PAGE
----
R&P: What do you have to ignore in order to hold on to a liberal vision while living as a settler in the West Bank?
SH: The First Intifada [starting in the late 1980s] is that moment when people have to come face to face with the reality of what the settler project is about, or the potential pitfalls of the settler project. When you could live in the Occupied Territories without a lot of friction with your neighbors, maybe you didn’t really have to think about some of the illiberal elements of this—disenfranchising either local Palestinians, or, more broadly, the goals of Palestinian self-determination in the West Bank.
When you have to come face-to-face with serious violence, it becomes a little bit harder.
If you try to stay in spite of all those things, the Israeli-Palestinian conflict increasingly becomes a zero-sum game. I think that the average person has to give up on that idea and see themselves as the vanguard of protecting the state of Israel as a whole. And there’s a certain truth to that: Settlers often do bear the brunt of Palestinian violence.
The whole book is really about the cognitive dissonance of people who say that they can still be a liberal and live in the Occupied Territories. Most people are not going so far as to say, “Oh, I’m going to give up on liberalism.” In fact they double down on it and say that I absolutely am still a liberal, and it’s the situation around me here that is the problem.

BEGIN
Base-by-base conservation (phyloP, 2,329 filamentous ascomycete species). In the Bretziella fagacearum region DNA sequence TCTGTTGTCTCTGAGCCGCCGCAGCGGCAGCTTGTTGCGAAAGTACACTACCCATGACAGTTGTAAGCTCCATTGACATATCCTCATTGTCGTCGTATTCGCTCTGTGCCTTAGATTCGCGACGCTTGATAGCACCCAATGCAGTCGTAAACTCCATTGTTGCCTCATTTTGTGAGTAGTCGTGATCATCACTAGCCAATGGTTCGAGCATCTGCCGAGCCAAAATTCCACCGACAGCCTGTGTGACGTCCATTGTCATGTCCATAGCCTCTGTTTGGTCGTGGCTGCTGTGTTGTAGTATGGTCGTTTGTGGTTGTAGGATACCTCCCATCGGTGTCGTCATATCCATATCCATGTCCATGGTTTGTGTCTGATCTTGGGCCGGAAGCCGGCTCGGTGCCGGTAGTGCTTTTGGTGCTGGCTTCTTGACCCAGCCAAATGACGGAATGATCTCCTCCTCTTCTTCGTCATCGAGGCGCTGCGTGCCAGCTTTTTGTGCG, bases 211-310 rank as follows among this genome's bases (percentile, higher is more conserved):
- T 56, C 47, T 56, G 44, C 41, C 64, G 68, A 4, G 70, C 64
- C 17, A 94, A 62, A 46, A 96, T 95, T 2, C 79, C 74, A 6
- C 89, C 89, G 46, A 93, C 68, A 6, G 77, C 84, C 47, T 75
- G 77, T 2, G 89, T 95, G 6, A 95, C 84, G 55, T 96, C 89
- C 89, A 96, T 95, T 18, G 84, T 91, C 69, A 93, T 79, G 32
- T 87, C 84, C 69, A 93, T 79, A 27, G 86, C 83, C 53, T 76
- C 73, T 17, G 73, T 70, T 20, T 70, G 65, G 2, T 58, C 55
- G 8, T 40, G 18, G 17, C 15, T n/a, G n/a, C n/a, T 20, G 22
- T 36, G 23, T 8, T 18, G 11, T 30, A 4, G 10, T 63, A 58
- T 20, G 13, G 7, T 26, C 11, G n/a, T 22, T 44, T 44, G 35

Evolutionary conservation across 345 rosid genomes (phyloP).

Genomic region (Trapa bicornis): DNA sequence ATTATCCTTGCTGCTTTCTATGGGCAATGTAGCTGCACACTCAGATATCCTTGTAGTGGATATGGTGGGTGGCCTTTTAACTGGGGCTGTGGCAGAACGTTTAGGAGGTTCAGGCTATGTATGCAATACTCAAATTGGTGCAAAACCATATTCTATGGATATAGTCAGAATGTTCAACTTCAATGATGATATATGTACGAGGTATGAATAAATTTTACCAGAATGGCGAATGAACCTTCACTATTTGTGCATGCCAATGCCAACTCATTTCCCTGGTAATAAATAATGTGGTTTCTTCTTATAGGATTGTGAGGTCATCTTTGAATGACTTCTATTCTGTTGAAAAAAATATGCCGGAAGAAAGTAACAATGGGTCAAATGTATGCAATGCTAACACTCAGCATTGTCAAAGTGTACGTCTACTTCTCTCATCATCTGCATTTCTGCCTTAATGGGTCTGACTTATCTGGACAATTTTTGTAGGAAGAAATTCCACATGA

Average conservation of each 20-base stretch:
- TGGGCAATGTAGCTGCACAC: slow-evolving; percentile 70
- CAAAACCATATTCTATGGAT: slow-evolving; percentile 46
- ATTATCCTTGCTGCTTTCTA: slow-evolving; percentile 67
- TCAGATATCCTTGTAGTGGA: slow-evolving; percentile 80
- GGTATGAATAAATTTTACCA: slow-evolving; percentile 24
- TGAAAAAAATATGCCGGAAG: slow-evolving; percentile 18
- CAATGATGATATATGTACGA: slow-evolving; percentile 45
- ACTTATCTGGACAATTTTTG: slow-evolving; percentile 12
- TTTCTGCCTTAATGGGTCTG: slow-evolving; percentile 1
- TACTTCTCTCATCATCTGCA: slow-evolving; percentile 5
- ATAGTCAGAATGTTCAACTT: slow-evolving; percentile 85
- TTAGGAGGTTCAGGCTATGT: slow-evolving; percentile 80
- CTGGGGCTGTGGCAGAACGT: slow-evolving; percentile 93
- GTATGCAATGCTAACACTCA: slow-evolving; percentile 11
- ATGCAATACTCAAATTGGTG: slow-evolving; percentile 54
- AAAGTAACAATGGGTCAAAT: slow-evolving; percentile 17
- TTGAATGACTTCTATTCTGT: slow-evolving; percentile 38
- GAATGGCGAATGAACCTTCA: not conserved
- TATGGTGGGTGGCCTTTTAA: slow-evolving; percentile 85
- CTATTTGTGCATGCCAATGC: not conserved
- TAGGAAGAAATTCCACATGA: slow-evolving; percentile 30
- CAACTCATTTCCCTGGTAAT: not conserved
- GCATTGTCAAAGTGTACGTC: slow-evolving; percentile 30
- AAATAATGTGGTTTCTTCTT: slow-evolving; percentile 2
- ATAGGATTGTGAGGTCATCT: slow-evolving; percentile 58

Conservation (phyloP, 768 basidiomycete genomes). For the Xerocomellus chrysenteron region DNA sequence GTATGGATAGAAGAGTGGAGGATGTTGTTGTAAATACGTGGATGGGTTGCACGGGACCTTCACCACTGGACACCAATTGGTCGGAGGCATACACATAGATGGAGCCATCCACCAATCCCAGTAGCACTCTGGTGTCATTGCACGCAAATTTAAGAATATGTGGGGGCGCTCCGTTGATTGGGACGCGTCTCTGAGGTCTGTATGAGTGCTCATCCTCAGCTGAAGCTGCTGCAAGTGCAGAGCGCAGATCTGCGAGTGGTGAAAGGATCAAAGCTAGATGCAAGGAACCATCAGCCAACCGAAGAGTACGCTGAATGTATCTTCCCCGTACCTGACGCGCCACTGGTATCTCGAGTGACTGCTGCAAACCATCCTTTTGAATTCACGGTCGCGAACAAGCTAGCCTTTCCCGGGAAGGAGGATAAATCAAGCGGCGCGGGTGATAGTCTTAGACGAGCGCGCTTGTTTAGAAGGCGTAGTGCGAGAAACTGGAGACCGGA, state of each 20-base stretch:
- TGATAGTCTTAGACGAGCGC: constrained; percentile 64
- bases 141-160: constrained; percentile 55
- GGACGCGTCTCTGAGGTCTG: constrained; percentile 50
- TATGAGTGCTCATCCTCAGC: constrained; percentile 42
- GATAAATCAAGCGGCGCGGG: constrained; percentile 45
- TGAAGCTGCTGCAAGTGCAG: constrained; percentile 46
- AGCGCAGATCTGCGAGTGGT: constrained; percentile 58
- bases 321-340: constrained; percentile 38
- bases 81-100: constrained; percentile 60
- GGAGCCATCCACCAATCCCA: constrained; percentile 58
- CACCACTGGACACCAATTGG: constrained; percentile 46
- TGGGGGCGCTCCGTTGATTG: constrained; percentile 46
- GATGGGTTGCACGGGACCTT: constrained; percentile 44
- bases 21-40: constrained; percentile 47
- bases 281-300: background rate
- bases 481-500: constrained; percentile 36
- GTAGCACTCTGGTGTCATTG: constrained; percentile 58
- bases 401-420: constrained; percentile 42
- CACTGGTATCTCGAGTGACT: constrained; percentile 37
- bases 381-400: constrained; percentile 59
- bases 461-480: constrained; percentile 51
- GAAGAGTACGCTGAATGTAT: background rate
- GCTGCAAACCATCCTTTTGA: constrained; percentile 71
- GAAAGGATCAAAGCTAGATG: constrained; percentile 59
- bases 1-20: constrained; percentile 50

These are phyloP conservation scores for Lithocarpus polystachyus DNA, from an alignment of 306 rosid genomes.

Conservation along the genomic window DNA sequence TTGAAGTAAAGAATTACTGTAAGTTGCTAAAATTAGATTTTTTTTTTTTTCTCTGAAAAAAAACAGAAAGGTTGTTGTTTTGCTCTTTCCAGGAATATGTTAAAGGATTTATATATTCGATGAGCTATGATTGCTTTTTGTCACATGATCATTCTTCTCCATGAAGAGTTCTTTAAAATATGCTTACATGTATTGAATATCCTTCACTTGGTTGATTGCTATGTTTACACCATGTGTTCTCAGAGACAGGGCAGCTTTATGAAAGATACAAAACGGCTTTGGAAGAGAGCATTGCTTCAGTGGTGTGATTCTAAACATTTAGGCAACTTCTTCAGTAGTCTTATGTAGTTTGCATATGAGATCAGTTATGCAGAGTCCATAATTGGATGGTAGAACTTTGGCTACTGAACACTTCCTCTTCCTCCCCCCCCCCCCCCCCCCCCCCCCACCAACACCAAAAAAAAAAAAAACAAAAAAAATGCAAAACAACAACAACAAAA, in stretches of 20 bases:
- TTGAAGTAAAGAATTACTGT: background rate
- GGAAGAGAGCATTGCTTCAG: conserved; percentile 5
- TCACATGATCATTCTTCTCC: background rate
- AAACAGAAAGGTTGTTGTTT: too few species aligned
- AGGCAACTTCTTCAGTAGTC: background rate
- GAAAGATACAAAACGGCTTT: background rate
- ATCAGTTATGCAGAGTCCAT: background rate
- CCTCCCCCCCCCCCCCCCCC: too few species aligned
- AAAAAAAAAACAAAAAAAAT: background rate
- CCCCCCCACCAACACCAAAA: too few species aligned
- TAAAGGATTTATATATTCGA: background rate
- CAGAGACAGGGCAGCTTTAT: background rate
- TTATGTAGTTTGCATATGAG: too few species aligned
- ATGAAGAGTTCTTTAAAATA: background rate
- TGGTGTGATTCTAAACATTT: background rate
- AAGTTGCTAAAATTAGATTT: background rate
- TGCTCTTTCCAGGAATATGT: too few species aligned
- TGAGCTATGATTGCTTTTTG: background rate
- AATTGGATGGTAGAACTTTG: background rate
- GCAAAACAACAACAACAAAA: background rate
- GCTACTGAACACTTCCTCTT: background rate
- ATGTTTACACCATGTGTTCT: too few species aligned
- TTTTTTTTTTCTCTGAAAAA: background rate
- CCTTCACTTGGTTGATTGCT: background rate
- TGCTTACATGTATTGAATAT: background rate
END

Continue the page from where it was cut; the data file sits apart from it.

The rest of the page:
R&P: You see this with people like Rabbi Shlomo Riskin, an American-born leader in the settlement movement. Riskin marched in Selma and still actively invokes Martin Luther King.
What kind of role do invocations of things like the Civil Rights Movement serve for settlers?
SH: They’re huge! I mean, these are the formative moments for that generation of American immigrants. A whole chapter of the book is drawn from [American settlers’] understanding of how to mobilize human rights discourses for their project. A lot of what they learned about organizing and public relations is in some ways a holdover from the Civil Rights Movement.